Hawaiian-Bluegrass: The Unlikely Connections Between Two Genres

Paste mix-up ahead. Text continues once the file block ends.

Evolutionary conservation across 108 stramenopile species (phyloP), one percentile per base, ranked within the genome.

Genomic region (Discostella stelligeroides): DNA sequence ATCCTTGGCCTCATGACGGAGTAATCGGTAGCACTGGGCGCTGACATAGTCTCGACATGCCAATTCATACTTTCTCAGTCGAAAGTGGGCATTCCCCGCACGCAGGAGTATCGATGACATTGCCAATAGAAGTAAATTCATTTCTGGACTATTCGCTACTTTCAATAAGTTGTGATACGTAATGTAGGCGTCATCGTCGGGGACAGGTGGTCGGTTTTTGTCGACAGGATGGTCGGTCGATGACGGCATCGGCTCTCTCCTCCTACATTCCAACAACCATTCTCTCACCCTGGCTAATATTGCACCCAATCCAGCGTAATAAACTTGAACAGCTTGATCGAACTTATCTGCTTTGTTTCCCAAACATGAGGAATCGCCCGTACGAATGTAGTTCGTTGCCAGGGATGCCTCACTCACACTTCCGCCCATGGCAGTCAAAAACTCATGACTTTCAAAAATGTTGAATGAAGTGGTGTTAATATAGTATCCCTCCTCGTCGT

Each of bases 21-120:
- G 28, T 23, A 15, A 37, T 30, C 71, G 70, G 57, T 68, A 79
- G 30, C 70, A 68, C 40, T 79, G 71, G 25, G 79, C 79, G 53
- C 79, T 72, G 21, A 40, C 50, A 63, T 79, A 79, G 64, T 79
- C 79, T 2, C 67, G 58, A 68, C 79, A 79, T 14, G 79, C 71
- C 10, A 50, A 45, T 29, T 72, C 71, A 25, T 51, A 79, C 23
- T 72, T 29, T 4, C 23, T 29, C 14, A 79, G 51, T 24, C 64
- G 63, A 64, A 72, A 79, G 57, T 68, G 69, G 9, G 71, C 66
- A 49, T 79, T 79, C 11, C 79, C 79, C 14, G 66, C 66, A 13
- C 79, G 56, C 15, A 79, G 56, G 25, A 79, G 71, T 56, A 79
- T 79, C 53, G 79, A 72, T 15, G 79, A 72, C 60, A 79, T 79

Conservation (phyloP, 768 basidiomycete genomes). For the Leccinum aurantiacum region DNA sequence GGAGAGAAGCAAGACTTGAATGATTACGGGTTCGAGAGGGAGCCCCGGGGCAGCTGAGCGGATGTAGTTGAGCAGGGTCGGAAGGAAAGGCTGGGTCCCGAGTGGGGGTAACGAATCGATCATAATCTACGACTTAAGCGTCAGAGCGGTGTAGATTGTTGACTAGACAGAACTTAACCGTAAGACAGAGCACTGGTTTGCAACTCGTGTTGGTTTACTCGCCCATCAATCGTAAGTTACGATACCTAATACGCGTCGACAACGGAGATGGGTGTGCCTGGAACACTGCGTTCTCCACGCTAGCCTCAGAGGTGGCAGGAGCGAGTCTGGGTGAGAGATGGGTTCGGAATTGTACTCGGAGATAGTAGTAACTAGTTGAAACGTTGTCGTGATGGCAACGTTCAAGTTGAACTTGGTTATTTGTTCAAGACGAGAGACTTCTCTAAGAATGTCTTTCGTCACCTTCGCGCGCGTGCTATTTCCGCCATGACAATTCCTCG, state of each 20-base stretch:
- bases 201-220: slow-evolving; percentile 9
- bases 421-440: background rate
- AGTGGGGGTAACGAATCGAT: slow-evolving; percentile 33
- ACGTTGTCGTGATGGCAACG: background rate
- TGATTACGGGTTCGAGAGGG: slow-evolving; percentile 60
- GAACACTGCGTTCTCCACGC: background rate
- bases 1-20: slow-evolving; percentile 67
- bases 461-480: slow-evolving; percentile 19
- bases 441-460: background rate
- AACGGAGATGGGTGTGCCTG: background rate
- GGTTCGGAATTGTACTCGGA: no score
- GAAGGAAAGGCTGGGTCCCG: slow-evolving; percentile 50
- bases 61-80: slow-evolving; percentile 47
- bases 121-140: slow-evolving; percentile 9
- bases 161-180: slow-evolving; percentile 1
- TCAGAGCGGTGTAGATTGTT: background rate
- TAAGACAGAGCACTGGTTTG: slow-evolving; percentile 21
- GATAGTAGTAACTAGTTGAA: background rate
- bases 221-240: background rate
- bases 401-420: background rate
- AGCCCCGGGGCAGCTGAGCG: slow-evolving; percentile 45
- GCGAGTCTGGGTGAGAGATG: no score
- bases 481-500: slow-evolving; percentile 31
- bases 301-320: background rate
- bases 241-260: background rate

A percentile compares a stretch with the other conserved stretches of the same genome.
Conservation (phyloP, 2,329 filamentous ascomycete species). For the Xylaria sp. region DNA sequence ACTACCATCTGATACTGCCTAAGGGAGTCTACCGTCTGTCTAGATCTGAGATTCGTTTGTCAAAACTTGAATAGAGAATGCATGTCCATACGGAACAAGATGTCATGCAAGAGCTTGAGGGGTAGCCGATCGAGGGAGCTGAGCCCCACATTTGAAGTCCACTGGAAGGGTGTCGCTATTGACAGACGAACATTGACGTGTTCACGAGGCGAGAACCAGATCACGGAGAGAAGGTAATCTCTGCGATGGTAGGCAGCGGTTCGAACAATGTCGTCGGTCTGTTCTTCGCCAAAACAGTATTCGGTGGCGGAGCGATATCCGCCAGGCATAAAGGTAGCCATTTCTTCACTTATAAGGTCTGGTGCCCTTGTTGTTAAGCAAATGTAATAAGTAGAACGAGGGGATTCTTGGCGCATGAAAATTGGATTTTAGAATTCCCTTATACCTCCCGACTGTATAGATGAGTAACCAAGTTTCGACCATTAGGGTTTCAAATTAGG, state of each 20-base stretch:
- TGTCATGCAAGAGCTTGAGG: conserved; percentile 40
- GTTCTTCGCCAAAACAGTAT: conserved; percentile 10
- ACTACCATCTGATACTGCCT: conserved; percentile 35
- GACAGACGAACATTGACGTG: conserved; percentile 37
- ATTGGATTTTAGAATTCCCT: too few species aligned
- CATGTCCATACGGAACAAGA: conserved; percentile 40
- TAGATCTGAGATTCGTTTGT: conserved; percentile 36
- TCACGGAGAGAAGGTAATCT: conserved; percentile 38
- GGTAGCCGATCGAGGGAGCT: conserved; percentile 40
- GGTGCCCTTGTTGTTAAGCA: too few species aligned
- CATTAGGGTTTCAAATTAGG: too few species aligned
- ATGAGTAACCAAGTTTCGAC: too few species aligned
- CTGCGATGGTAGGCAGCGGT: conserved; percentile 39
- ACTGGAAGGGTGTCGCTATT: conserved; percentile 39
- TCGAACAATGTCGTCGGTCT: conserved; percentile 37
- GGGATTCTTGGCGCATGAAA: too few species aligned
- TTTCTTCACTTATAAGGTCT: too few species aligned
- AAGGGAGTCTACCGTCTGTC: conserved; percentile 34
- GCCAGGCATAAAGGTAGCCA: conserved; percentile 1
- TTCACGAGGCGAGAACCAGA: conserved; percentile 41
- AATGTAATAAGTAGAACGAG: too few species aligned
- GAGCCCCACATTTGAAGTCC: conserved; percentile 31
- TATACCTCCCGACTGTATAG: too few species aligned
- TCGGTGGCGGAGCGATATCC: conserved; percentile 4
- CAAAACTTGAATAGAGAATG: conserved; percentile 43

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Last week I was sent out on mission to discover what connections could be found between two unlikely genres of music. When beginning my investigation I was determined to pick two genres that, on the surface seemed to have little in common but once you looked a little closer you would see that they are not that different after all. After some research I decided on Hawaiian folk and bluegrass music. At first both genres sound very different but with some examination connections are easily made. Musically the two genres link through their chord progression as well as their simple melodies and rhythms which are paired with rich textures.In order to see these connections some background information on both of the genres will help to paint a clearer picture. Hawaiian Folk music was first documented around 1778. Hawaii began a period of acculturation, with the opening of many styles in European music, including the hymns introduced by Protestant missionary choirs. Paniolos, Spanish-speaking Mexican cowboys, were especially influential. They introduced string instruments such as the guitar, while Portuguese immigrants brought the braguinha, similar to a ukulele. In the 1880s and 90s,King David Kalakaua promoted the growth of Hawaiian culture. Throughout this period, Hawaiian music evolved into a new individual style. Hawaiian folk music includes varieties of chanting, called mele and another meant for highly dance known as hula. Traditional Hawaiian music

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